City officials earlier this year offered to let NextG place its equipment on five already-installed city poles on East Coast Highway for the $1,500 monthly fee. That equated to between $900,000 and $1 million in revenue over 10 years for the city, company officials said.
Newport Beach is trying to exploit the company's ambitions for profit, the lawsuit claims.
NextG rents out infrastructure in other cities, but for far less, said Patrick Ryan, the company's vice president of government relations and regulatory affairs.
With other cities, NextG pays $500 annually per pole and 5% of that pole's revenue, or about $500 more, Ryan said.
At the July 27 City Council meeting, NextG officials asked for an exemption to install five of its own poles above ground along Coast Highway, where utilities are zoned to be underground. The council rejected the request but did approve the company's equipment on two existing poles.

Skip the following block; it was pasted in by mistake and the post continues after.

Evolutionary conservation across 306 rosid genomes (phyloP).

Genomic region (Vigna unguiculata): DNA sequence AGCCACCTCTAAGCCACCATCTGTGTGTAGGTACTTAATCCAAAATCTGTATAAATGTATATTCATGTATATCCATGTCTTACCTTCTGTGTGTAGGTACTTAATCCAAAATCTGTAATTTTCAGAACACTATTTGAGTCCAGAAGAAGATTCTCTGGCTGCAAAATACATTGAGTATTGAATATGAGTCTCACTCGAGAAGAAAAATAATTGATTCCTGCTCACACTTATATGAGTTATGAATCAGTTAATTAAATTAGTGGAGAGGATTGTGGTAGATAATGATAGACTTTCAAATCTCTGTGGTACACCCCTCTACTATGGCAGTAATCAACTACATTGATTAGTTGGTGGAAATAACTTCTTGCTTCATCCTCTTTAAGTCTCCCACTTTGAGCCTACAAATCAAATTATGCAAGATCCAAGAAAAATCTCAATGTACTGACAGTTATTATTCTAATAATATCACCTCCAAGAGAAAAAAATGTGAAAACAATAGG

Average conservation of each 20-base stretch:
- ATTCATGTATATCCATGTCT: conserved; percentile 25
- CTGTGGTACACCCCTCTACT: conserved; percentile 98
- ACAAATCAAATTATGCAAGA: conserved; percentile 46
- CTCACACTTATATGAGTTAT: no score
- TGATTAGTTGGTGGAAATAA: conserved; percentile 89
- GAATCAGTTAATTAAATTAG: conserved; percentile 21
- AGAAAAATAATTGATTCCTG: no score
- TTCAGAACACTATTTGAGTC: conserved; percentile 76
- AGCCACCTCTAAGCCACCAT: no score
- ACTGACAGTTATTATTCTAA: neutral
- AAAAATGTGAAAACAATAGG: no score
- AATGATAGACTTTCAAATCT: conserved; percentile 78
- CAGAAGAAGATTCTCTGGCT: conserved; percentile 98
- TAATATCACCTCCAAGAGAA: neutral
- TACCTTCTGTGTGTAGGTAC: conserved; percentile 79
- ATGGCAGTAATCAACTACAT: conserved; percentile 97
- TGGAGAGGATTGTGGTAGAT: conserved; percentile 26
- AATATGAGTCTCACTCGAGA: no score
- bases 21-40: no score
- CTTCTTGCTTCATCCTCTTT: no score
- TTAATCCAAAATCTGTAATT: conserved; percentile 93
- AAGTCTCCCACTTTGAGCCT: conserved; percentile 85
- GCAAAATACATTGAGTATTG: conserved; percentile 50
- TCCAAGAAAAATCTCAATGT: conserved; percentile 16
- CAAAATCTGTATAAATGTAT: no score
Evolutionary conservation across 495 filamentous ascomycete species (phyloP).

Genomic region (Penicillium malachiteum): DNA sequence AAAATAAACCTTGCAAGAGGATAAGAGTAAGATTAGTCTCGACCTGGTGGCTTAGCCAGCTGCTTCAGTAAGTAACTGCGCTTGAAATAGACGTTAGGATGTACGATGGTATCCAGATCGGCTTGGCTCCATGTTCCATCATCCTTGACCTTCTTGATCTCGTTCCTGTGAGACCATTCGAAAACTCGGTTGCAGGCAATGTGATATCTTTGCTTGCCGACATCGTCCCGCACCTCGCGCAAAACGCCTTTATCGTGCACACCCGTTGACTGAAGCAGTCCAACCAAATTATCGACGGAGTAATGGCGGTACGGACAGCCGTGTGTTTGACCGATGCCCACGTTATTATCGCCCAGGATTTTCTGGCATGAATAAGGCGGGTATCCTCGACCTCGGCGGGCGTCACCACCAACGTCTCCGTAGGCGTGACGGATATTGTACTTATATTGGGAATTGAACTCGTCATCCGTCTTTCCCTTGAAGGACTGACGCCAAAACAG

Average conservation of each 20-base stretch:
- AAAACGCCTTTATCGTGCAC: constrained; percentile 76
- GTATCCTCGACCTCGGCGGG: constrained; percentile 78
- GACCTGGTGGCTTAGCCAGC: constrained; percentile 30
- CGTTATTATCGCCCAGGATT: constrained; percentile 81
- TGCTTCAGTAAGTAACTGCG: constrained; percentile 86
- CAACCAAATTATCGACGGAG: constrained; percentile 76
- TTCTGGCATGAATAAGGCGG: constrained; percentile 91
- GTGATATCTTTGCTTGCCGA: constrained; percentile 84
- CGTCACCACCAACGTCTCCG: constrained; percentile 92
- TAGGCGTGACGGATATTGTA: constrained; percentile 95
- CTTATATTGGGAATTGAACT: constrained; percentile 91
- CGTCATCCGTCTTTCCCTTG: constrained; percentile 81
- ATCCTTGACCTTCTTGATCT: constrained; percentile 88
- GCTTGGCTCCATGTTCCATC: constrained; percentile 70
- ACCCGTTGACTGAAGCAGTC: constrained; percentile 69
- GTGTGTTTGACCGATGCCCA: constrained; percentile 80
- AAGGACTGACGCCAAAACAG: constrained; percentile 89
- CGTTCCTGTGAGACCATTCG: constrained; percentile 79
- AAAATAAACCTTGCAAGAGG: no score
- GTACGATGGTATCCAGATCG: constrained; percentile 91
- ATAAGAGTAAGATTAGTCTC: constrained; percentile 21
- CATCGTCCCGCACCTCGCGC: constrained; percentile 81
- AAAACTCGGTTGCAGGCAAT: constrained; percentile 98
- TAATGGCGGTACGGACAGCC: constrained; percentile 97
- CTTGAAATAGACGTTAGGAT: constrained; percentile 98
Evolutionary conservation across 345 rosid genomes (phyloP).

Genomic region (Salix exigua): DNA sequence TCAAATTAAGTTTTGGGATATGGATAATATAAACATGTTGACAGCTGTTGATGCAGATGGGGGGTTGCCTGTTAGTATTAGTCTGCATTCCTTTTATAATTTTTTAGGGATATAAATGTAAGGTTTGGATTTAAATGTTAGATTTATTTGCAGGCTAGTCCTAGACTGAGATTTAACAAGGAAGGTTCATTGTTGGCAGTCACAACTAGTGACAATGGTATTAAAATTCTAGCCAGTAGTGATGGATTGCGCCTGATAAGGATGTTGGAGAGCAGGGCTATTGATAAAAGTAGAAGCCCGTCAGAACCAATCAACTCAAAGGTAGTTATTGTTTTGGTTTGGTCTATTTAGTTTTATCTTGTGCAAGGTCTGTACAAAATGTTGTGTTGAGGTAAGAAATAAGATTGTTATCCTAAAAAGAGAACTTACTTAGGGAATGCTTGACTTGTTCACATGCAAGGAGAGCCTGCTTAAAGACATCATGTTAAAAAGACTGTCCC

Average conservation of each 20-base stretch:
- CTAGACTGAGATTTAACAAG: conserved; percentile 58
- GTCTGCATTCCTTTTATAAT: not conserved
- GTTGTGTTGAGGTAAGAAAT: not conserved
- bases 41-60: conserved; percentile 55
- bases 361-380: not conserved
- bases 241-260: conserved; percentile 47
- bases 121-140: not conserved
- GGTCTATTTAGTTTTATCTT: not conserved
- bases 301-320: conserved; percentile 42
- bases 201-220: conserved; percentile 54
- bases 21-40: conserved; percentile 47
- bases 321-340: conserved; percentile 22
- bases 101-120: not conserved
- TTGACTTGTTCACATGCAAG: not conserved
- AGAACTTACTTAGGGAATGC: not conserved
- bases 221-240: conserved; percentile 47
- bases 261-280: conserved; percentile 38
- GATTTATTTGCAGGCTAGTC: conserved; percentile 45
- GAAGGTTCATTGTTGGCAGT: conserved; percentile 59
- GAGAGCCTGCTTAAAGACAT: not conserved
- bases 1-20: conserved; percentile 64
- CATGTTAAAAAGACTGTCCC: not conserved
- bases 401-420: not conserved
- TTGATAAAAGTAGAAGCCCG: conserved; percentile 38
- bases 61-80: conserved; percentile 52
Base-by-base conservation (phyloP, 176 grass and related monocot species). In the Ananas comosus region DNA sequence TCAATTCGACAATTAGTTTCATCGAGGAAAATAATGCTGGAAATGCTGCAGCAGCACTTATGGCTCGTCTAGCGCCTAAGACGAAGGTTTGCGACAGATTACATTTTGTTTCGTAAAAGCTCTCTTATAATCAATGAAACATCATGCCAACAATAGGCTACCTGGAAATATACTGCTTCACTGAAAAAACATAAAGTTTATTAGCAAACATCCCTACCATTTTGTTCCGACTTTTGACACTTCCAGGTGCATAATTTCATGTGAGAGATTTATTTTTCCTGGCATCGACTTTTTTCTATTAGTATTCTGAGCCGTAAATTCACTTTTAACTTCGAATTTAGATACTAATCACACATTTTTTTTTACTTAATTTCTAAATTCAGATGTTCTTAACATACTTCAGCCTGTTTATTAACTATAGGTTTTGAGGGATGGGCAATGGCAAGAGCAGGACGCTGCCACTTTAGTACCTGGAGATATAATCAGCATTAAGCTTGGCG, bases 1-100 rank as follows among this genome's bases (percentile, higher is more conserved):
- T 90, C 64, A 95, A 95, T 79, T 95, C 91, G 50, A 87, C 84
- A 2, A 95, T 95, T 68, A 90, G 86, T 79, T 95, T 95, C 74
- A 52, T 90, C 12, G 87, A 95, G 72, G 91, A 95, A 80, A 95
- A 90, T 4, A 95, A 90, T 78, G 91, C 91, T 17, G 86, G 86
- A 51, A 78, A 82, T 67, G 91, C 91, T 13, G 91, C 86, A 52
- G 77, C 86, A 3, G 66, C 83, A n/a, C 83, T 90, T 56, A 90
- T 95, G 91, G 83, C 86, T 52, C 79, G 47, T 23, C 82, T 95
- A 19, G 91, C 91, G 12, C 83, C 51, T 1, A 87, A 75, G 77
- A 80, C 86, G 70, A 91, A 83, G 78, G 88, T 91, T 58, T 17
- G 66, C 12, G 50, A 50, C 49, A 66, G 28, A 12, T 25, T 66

Officials in July said they expected the city to be sued.
NextG came onto the city's radar in May when it installed one of its poles near Crystal Cove State Park without getting the OK from the California Coastal Commission. The poles are about 30-feet high and smaller than cell phone towers. Poles have been installed in other cities under permits different than those needed for larger structures.
NextG is one of several companies to sprout up in recent years that act as middlemen between major cell phone companies and their users. The company sets up a distributed antennae system, a smaller, more nimble cell phone antenna that expands a major company's cell phone coverage. Major cell phone companies contract out with the smaller companies to use their equipment, or "nodes," to improve their coverage.
City spokeswoman Tara Finnigan said the city attorney's office is reviewing the lawsuit and could not immediately comment. The complaint was delivered to the city Tuesday, court records show.